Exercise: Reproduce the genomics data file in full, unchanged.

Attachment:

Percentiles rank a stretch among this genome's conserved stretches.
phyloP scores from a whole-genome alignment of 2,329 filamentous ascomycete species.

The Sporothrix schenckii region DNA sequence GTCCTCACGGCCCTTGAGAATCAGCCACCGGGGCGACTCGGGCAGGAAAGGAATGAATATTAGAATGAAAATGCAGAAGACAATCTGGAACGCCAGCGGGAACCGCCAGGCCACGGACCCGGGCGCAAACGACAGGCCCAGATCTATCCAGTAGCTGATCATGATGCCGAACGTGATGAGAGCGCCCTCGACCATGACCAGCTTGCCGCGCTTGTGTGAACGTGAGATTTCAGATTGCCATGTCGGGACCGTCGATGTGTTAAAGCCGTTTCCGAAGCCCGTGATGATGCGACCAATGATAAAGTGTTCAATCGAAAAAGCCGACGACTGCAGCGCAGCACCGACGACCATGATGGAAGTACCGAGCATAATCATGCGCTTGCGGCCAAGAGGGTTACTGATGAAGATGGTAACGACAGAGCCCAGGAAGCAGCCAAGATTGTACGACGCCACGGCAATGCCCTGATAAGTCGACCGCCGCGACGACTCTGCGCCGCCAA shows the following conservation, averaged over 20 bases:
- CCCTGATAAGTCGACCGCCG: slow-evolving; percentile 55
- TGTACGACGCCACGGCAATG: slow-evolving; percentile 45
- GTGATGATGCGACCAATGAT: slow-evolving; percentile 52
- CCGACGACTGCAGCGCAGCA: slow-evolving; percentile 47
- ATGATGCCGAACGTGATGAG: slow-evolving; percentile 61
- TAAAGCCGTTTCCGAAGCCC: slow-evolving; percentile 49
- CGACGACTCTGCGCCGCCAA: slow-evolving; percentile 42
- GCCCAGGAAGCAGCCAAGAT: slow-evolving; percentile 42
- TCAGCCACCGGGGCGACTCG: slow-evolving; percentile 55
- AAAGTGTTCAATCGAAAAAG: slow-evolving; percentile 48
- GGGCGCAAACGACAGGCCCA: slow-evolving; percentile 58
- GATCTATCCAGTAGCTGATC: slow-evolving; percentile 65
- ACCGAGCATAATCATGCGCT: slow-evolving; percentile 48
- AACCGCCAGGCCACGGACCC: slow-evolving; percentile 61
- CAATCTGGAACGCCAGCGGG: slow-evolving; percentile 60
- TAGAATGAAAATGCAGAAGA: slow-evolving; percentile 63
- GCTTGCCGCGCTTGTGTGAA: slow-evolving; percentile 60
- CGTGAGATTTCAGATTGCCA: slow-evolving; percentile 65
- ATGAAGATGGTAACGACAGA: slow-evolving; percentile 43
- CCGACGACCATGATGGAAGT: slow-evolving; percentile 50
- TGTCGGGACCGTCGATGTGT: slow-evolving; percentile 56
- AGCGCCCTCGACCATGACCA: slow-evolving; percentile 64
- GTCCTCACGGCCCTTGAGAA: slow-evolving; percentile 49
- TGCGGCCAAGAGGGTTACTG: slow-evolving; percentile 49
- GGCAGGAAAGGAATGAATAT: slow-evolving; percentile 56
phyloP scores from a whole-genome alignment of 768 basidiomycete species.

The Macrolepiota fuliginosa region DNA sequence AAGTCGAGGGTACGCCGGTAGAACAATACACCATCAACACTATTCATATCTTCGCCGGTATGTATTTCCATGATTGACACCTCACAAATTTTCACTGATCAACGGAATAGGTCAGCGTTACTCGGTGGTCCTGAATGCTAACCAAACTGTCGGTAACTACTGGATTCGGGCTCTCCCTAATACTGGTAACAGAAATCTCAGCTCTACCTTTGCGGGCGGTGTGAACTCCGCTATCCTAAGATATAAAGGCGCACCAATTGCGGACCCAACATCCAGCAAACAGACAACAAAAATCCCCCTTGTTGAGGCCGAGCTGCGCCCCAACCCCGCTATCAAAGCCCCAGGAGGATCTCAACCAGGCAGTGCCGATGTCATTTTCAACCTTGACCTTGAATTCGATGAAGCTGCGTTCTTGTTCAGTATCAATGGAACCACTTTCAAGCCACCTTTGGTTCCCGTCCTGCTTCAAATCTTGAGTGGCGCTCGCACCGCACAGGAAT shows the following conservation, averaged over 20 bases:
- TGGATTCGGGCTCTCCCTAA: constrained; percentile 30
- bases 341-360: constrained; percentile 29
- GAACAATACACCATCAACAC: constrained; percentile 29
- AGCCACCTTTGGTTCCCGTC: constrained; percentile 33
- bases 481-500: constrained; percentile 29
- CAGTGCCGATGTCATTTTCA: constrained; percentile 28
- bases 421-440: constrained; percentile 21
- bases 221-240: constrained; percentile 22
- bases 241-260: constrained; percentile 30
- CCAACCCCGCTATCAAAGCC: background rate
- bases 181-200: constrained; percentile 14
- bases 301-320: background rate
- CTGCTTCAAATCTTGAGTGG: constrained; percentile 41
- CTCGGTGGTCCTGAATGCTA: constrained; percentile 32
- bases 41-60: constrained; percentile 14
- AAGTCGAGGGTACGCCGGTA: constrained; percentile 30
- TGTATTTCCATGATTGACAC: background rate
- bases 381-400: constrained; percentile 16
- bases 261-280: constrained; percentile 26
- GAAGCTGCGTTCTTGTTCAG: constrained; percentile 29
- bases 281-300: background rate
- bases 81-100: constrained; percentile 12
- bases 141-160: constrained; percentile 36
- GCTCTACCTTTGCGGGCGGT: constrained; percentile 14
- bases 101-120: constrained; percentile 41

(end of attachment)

Percentiles rank a stretch among this genome's conserved stretches.
phyloP scores from a whole-genome alignment of 2,329 filamentous ascomycete species.

The Sporothrix schenckii region DNA sequence GTCCTCACGGCCCTTGAGAATCAGCCACCGGGGCGACTCGGGCAGGAAAGGAATGAATATTAGAATGAAAATGCAGAAGACAATCTGGAACGCCAGCGGGAACCGCCAGGCCACGGACCCGGGCGCAAACGACAGGCCCAGATCTATCCAGTAGCTGATCATGATGCCGAACGTGATGAGAGCGCCCTCGACCATGACCAGCTTGCCGCGCTTGTGTGAACGTGAGATTTCAGATTGCCATGTCGGGACCGTCGATGTGTTAAAGCCGTTTCCGAAGCCCGTGATGATGCGACCAATGATAAAGTGTTCAATCGAAAAAGCCGACGACTGCAGCGCAGCACCGACGACCATGATGGAAGTACCGAGCATAATCATGCGCTTGCGGCCAAGAGGGTTACTGATGAAGATGGTAACGACAGAGCCCAGGAAGCAGCCAAGATTGTACGACGCCACGGCAATGCCCTGATAAGTCGACCGCCGCGACGACTCTGCGCCGCCAA shows the following conservation, averaged over 20 bases:
- CCCTGATAAGTCGACCGCCG: slow-evolving; percentile 55
- TGTACGACGCCACGGCAATG: slow-evolving; percentile 45
- GTGATGATGCGACCAATGAT: slow-evolving; percentile 52
- CCGACGACTGCAGCGCAGCA: slow-evolving; percentile 47
- ATGATGCCGAACGTGATGAG: slow-evolving; percentile 61
- TAAAGCCGTTTCCGAAGCCC: slow-evolving; percentile 49
- CGACGACTCTGCGCCGCCAA: slow-evolving; percentile 42
- GCCCAGGAAGCAGCCAAGAT: slow-evolving; percentile 42
- TCAGCCACCGGGGCGACTCG: slow-evolving; percentile 55
- AAAGTGTTCAATCGAAAAAG: slow-evolving; percentile 48
- GGGCGCAAACGACAGGCCCA: slow-evolving; percentile 58
- GATCTATCCAGTAGCTGATC: slow-evolving; percentile 65
- ACCGAGCATAATCATGCGCT: slow-evolving; percentile 48
- AACCGCCAGGCCACGGACCC: slow-evolving; percentile 61
- CAATCTGGAACGCCAGCGGG: slow-evolving; percentile 60
- TAGAATGAAAATGCAGAAGA: slow-evolving; percentile 63
- GCTTGCCGCGCTTGTGTGAA: slow-evolving; percentile 60
- CGTGAGATTTCAGATTGCCA: slow-evolving; percentile 65
- ATGAAGATGGTAACGACAGA: slow-evolving; percentile 43
- CCGACGACCATGATGGAAGT: slow-evolving; percentile 50
- TGTCGGGACCGTCGATGTGT: slow-evolving; percentile 56
- AGCGCCCTCGACCATGACCA: slow-evolving; percentile 64
- GTCCTCACGGCCCTTGAGAA: slow-evolving; percentile 49
- TGCGGCCAAGAGGGTTACTG: slow-evolving; percentile 49
- GGCAGGAAAGGAATGAATAT: slow-evolving; percentile 56
phyloP scores from a whole-genome alignment of 768 basidiomycete species.

The Macrolepiota fuliginosa region DNA sequence AAGTCGAGGGTACGCCGGTAGAACAATACACCATCAACACTATTCATATCTTCGCCGGTATGTATTTCCATGATTGACACCTCACAAATTTTCACTGATCAACGGAATAGGTCAGCGTTACTCGGTGGTCCTGAATGCTAACCAAACTGTCGGTAACTACTGGATTCGGGCTCTCCCTAATACTGGTAACAGAAATCTCAGCTCTACCTTTGCGGGCGGTGTGAACTCCGCTATCCTAAGATATAAAGGCGCACCAATTGCGGACCCAACATCCAGCAAACAGACAACAAAAATCCCCCTTGTTGAGGCCGAGCTGCGCCCCAACCCCGCTATCAAAGCCCCAGGAGGATCTCAACCAGGCAGTGCCGATGTCATTTTCAACCTTGACCTTGAATTCGATGAAGCTGCGTTCTTGTTCAGTATCAATGGAACCACTTTCAAGCCACCTTTGGTTCCCGTCCTGCTTCAAATCTTGAGTGGCGCTCGCACCGCACAGGAAT shows the following conservation, averaged over 20 bases:
- TGGATTCGGGCTCTCCCTAA: constrained; percentile 30
- bases 341-360: constrained; percentile 29
- GAACAATACACCATCAACAC: constrained; percentile 29
- AGCCACCTTTGGTTCCCGTC: constrained; percentile 33
- bases 481-500: constrained; percentile 29
- CAGTGCCGATGTCATTTTCA: constrained; percentile 28
- bases 421-440: constrained; percentile 21
- bases 221-240: constrained; percentile 22
- bases 241-260: constrained; percentile 30
- CCAACCCCGCTATCAAAGCC: background rate
- bases 181-200: constrained; percentile 14
- bases 301-320: background rate
- CTGCTTCAAATCTTGAGTGG: constrained; percentile 41
- CTCGGTGGTCCTGAATGCTA: constrained; percentile 32
- bases 41-60: constrained; percentile 14
- AAGTCGAGGGTACGCCGGTA: constrained; percentile 30
- TGTATTTCCATGATTGACAC: background rate
- bases 381-400: constrained; percentile 16
- bases 261-280: constrained; percentile 26
- GAAGCTGCGTTCTTGTTCAG: constrained; percentile 29
- bases 281-300: background rate
- bases 81-100: constrained; percentile 12
- bases 141-160: constrained; percentile 36
- GCTCTACCTTTGCGGGCGGT: constrained; percentile 14
- bases 101-120: constrained; percentile 41